Aim: Most young people fail to receive professional treatment for mental disorders; however, they do indicate a preference for sharing problems with peers. This article describes key messages about knowledge and actions to form the basis of a basic mental health first aid (MHFA) course for adolescents to increase recognition of and help seeking for mental health problems by teaching the best knowledge and helping actions a young person can undertake to support a peer with a mental health problem.
Methods: The Delphi method was used to achieve consensus among Australian and Canadian youth mental health experts regarding the importance of statements that describe helping actions a young person can take, and information they should have, to support a friend with a mental health problem. There were two expert panels, one consisting of 36 youth mental health consumer advocates and the other of 97 Youth MHFA instructors. Panellists rated each statement according to how appropriate it would be as a basic mental health first aid message for both a junior adolescent (12-15 years) and a senior adolescent (16-18 years).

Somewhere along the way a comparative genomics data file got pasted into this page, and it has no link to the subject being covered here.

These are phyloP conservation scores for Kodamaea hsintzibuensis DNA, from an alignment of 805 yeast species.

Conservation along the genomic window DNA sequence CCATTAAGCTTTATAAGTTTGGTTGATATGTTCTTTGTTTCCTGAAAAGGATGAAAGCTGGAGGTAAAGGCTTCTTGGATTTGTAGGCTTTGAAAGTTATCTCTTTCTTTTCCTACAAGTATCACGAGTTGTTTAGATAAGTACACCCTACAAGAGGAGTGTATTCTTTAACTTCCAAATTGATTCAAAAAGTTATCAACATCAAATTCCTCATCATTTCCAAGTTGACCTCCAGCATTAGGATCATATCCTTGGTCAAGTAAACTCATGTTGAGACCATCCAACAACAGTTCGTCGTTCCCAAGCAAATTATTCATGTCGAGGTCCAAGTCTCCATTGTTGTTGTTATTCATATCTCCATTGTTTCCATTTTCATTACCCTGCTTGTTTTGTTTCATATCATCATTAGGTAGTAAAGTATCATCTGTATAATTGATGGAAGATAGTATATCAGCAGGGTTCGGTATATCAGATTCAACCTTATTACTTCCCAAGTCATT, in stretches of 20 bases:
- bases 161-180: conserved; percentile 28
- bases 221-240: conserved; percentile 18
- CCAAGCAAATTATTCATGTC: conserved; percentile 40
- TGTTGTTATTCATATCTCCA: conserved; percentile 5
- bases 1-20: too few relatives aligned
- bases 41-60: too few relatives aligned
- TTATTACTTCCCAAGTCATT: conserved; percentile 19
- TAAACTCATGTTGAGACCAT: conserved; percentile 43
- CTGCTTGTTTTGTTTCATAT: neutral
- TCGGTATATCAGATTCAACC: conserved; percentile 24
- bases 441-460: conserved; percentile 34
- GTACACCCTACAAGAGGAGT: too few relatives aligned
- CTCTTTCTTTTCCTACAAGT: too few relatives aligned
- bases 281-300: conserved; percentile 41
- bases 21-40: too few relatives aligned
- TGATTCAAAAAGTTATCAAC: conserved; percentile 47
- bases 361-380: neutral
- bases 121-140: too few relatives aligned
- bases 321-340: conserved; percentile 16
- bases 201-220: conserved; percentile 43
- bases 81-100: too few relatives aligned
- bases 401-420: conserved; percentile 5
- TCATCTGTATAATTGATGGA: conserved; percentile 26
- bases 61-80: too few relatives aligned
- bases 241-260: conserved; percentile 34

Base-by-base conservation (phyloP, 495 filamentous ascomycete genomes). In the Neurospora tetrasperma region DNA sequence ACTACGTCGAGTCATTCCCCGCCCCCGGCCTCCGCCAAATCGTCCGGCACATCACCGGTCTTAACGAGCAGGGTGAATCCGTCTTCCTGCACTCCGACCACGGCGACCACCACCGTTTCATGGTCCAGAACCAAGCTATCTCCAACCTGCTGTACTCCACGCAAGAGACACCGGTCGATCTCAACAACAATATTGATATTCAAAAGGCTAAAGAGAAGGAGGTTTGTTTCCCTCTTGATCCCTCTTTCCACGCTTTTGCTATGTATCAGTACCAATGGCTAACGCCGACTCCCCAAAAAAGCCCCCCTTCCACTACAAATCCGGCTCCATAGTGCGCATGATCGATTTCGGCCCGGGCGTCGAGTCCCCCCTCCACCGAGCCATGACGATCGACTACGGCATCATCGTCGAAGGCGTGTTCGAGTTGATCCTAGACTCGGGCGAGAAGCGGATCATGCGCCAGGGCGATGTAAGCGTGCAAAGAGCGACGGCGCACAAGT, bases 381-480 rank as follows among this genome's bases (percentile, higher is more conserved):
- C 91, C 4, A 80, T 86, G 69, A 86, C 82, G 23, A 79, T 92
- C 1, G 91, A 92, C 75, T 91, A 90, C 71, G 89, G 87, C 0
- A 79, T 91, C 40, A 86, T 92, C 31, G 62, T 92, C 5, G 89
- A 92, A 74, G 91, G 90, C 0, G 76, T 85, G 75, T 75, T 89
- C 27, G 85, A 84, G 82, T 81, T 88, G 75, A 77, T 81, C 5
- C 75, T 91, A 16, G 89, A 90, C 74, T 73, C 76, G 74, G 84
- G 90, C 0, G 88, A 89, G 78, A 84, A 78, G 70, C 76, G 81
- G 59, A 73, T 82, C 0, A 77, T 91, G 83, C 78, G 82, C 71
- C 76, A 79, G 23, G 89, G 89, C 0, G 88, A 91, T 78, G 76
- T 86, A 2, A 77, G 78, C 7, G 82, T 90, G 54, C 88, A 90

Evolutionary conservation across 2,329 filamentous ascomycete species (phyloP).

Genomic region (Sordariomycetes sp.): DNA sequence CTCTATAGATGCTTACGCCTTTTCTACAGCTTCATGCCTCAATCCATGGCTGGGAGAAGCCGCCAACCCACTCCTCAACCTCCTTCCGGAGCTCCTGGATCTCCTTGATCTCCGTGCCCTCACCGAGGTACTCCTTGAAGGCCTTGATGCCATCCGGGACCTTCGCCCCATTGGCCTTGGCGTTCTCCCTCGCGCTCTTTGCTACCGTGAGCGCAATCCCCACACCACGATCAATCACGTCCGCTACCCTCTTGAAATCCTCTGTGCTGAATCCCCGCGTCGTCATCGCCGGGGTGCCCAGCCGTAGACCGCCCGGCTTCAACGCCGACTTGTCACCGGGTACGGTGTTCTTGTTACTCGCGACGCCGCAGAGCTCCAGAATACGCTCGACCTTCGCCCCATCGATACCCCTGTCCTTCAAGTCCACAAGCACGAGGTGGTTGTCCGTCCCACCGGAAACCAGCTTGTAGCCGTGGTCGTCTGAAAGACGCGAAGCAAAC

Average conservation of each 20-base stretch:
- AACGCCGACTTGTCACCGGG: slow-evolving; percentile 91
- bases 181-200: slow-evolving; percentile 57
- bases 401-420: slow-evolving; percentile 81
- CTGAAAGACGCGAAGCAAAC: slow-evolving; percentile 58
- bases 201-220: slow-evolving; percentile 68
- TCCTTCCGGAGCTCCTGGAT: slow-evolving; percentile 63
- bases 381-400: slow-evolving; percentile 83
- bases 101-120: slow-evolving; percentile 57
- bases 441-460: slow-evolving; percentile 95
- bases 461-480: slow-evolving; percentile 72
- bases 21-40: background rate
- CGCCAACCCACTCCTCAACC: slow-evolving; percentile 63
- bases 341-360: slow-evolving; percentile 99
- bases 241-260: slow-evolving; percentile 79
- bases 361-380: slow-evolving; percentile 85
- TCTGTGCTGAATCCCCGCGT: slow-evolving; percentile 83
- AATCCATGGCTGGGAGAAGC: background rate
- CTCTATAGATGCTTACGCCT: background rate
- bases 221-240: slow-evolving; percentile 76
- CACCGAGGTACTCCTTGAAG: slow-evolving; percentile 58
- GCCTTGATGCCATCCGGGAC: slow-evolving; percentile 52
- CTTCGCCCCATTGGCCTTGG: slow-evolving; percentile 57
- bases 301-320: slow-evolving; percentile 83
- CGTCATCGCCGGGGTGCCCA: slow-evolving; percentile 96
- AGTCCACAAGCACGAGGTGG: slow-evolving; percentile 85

Results: Out of 98 statements, 78 were endorsed as key basic MHFA messages for junior adolescents and 81 were endorsed for senior adolescents.
Conclusion: The study has identified key messages for adolescents on how they can help a peer. These messages will form the basis of the curriculum for an MHFA course for adolescents, which will aim to facilitate early recognition of and help seeking for mental health problems in adolescents.
© 2012 Blackwell Publishing Asia Pty Ltd.